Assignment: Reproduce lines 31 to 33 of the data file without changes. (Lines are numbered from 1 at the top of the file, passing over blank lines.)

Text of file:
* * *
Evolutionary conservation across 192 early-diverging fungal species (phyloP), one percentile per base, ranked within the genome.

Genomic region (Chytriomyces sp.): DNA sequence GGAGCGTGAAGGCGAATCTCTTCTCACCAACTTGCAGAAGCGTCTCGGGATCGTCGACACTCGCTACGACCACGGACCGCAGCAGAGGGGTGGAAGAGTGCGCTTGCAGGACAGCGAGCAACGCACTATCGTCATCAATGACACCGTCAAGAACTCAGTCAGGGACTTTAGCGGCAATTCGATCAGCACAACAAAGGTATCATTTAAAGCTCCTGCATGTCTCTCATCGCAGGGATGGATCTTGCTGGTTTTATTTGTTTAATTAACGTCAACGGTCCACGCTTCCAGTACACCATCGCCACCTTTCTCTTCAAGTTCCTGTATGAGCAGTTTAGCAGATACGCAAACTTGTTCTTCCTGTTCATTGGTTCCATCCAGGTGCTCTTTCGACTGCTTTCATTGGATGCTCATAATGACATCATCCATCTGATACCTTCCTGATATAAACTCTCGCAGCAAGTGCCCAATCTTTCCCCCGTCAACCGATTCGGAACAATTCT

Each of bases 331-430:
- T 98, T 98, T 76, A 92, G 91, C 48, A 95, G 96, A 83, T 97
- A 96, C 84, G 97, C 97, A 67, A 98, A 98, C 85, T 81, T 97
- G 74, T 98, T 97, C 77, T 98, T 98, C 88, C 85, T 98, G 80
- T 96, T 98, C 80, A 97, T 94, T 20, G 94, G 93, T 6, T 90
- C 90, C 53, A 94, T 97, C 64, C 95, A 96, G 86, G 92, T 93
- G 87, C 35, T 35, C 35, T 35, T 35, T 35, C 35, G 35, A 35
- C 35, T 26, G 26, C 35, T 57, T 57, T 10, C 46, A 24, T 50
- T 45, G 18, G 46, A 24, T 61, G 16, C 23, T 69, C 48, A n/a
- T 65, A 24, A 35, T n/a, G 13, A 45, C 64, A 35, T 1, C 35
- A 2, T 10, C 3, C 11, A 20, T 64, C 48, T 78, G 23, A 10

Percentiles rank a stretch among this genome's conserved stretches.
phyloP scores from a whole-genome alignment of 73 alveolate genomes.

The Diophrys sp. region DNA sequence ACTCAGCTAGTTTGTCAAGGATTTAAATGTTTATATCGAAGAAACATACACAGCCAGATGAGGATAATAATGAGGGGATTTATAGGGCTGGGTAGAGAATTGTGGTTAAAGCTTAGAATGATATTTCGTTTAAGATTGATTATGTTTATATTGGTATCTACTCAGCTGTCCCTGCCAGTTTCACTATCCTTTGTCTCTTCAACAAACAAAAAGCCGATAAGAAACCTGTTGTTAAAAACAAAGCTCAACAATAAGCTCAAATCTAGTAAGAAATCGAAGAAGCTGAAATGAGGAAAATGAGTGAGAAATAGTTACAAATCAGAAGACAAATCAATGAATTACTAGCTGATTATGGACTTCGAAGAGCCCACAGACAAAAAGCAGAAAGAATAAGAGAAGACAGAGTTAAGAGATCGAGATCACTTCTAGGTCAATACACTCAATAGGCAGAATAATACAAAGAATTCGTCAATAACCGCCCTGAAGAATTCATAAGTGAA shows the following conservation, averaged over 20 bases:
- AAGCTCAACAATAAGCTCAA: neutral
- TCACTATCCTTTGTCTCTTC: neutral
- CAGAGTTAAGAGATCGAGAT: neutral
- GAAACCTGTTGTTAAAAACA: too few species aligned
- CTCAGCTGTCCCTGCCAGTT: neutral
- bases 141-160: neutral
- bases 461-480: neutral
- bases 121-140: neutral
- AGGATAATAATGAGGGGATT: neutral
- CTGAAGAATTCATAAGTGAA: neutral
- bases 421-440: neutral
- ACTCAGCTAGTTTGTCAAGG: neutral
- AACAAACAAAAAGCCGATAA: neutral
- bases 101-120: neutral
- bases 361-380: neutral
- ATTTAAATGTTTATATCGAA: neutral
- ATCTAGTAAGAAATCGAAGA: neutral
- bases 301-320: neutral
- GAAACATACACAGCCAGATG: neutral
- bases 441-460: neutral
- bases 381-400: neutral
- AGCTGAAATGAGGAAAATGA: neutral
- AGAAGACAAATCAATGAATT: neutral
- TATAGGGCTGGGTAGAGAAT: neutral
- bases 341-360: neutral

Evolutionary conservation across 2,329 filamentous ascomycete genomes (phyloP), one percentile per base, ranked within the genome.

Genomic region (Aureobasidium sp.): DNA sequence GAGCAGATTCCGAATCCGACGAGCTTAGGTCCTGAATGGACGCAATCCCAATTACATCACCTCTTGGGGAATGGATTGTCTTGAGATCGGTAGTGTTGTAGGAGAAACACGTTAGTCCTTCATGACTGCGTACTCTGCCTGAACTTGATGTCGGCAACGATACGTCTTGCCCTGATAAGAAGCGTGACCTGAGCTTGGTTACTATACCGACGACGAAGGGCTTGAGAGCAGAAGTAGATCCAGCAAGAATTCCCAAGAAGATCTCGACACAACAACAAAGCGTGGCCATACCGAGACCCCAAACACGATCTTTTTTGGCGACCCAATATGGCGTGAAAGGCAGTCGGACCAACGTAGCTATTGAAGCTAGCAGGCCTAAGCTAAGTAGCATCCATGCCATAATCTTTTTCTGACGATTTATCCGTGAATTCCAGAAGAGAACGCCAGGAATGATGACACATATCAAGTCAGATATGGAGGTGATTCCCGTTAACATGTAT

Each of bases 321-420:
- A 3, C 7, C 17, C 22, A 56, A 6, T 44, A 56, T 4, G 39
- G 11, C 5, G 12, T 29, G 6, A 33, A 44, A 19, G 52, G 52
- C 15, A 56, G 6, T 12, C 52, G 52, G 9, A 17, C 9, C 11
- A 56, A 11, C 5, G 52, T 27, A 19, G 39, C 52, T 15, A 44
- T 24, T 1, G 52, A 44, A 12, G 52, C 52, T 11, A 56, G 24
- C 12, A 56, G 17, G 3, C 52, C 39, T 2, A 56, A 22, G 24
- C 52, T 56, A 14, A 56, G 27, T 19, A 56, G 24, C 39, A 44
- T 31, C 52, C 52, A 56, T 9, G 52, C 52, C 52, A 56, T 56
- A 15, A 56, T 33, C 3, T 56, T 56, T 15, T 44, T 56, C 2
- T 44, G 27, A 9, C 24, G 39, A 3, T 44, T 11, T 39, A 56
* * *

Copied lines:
- bases 361-380: neutral
- ATTTAAATGTTTATATCGAA: neutral
- ATCTAGTAAGAAATCGAAGA: neutral